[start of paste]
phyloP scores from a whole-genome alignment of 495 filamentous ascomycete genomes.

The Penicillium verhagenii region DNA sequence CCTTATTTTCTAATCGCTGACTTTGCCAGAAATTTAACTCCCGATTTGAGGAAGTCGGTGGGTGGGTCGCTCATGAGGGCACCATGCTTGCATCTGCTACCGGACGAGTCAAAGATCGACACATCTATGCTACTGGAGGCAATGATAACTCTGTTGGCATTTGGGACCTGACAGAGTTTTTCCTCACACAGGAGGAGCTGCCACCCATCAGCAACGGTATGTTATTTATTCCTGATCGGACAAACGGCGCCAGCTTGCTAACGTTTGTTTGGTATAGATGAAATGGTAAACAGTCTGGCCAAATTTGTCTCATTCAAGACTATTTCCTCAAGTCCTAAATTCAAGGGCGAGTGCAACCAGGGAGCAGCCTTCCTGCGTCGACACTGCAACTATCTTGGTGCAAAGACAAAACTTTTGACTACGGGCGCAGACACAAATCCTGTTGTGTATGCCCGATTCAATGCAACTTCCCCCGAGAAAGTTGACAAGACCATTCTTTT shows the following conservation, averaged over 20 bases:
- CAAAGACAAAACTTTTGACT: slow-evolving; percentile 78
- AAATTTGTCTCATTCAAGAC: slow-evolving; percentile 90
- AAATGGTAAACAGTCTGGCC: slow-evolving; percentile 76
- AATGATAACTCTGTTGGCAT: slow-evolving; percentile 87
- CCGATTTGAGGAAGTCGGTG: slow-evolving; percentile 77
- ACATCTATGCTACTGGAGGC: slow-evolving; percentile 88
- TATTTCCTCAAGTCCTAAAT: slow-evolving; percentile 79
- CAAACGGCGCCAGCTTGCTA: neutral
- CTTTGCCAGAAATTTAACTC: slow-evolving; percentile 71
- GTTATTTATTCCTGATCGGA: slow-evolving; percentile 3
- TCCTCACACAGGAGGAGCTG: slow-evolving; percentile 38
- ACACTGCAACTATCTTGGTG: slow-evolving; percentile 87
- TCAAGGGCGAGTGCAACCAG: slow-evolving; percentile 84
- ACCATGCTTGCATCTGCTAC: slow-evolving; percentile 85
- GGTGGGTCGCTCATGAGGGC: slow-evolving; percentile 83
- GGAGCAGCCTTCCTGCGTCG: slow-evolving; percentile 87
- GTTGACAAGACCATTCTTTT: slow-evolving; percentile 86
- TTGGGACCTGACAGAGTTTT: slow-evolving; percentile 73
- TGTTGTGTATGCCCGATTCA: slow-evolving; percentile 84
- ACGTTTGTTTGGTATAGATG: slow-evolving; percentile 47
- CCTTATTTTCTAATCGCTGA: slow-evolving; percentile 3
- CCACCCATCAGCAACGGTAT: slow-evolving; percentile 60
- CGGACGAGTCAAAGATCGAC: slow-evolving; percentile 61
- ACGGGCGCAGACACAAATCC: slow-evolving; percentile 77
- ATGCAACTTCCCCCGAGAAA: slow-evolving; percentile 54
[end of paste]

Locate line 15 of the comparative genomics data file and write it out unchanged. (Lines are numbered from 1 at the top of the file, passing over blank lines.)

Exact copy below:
- TCAAGGGCGAGTGCAACCAG: slow-evolving; percentile 84